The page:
Memories: riding our bikes to the George Washington Bridge and onto the span itself, spitting into the Hudson River far below. Stickball games, played on hard pavement, with our moms’ sawed-off broomsticks for bats, and the little orange balls we called “Spaldeens” because they were manufactured by the Spalding Company. Those balls cost 25 cents apiece. We lost a lot of them; a foul would invariably stray into the Grand Concourse, where collision with a car would send it careening. We were little criminals: it was a lot cheaper to steal a Spaldeen from Feldman’s variety store than to buy a new one. Mrs. Feldman, Mr. Feldman’s childless wife with her hawk’s eyes and hatred of us urchins, knew we stole. There was nothing she could do about it except glare.

Next to Feldman’s was Dave Buch’s butcher shop. Dave was my father’s best friend and pinochle buddy, a handsome, dark-haired man with a mustache. He and his wife, Elsie—the beauty of 760, blonde and buxom–lived next door, in apartment 6L to our 6M. They had two kids: Barry, who was my sister’s age, six years older than me, and Ellen, my age. Ellen was my best friend when we were little. We would hide behind a sofa and pretend to kiss, or drink milk sweetened with Nestlé’s Quik chocolate powder as we sprawled on the sofa watching T.V. shows like Gunsmoke or Medic. The latter, starring Richard Boone as Dr. Styner (a Jew?), was about a doctor who, every week, had to diagnose a new disease. When I began showing weekly symptoms of leukemia, multiple sclerosis and plague, my parents forbade me to watch it anymore.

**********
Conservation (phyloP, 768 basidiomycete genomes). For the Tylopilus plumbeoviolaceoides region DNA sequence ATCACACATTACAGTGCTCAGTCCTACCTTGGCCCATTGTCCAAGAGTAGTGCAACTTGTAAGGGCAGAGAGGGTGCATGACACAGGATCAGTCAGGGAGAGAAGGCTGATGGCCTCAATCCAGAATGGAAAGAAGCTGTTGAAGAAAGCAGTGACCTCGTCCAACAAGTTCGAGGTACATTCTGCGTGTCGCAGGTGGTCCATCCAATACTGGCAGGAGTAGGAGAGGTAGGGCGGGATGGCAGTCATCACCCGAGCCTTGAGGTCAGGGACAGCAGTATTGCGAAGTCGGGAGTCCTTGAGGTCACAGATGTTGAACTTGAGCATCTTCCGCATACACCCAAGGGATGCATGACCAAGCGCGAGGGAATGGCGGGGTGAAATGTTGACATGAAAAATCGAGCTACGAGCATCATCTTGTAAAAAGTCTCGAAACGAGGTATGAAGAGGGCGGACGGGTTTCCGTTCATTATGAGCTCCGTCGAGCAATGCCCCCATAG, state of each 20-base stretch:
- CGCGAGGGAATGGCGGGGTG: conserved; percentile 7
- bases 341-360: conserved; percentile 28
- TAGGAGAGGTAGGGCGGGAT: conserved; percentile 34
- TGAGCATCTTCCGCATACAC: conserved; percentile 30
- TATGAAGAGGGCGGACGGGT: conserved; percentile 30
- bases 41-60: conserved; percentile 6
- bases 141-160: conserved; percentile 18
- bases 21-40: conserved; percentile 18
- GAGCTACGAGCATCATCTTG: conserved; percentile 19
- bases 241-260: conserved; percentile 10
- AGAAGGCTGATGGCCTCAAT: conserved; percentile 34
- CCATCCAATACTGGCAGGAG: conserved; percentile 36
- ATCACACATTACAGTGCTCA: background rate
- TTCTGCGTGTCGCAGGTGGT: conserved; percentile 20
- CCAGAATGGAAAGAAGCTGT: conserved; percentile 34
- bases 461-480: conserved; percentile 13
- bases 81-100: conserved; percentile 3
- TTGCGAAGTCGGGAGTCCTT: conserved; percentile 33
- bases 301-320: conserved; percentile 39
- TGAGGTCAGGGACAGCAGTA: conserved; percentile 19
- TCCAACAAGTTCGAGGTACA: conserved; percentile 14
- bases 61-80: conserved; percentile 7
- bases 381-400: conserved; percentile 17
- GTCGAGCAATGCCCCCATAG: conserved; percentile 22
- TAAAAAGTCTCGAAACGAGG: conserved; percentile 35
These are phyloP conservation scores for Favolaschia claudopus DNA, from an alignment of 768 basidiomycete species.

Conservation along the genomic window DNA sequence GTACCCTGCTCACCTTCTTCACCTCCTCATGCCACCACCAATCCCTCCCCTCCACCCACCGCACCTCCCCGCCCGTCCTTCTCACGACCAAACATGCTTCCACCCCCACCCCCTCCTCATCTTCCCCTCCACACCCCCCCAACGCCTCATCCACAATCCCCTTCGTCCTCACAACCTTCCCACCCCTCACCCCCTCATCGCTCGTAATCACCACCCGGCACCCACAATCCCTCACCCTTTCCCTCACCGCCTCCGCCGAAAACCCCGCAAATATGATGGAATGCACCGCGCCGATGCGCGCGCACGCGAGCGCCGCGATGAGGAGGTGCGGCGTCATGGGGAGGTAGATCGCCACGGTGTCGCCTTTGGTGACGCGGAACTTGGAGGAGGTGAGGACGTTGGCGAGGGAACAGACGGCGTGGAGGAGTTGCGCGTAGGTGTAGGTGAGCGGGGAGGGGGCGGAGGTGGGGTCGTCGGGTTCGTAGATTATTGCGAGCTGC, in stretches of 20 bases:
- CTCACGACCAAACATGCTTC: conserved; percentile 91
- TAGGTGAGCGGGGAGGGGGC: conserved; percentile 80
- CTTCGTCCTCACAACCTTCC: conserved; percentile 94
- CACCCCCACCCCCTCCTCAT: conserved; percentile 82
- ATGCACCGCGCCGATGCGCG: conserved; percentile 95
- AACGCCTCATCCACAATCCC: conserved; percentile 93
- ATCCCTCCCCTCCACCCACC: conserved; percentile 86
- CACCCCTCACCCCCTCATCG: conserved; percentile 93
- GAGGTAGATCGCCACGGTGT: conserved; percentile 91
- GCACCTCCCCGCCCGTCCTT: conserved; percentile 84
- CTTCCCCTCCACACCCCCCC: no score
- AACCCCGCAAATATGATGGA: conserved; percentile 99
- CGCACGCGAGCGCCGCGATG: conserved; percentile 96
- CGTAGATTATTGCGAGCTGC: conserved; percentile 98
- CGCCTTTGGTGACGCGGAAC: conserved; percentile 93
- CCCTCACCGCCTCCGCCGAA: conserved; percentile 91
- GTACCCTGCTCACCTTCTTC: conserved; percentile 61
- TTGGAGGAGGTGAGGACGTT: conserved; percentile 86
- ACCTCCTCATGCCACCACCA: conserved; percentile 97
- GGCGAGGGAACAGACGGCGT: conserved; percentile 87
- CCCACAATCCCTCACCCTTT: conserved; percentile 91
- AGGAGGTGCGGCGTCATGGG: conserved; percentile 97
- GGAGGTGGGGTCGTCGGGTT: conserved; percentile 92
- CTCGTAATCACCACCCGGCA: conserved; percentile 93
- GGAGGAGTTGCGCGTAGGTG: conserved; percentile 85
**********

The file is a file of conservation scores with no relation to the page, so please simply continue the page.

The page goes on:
Down 156th Street from Dave’s was the grocery store. Next to that was Fox’s tailor shop, a place I had no reason to frequent, except once, when old man Fox fitted my bar mitzvah suit. At the bottom of 156th Street was Sheridan Avenue, named after the Union Civil War general, Phil Sheridan. (Many Bronx streets were named after Union Civil War generals.) Across Sheridan Avenue was the vast, third-of-a-mile-wide railroad junction where all the trains came and went into and out of New York. Known today as the Oak Point Yard, it’s the second largest railroad yard in New York. Trains rumbled throughout the day and night. Having lived with that racket since birth, I didn’t even hear it anymore, but once, one of my cousins stayed the night with us and couldn’t sleep.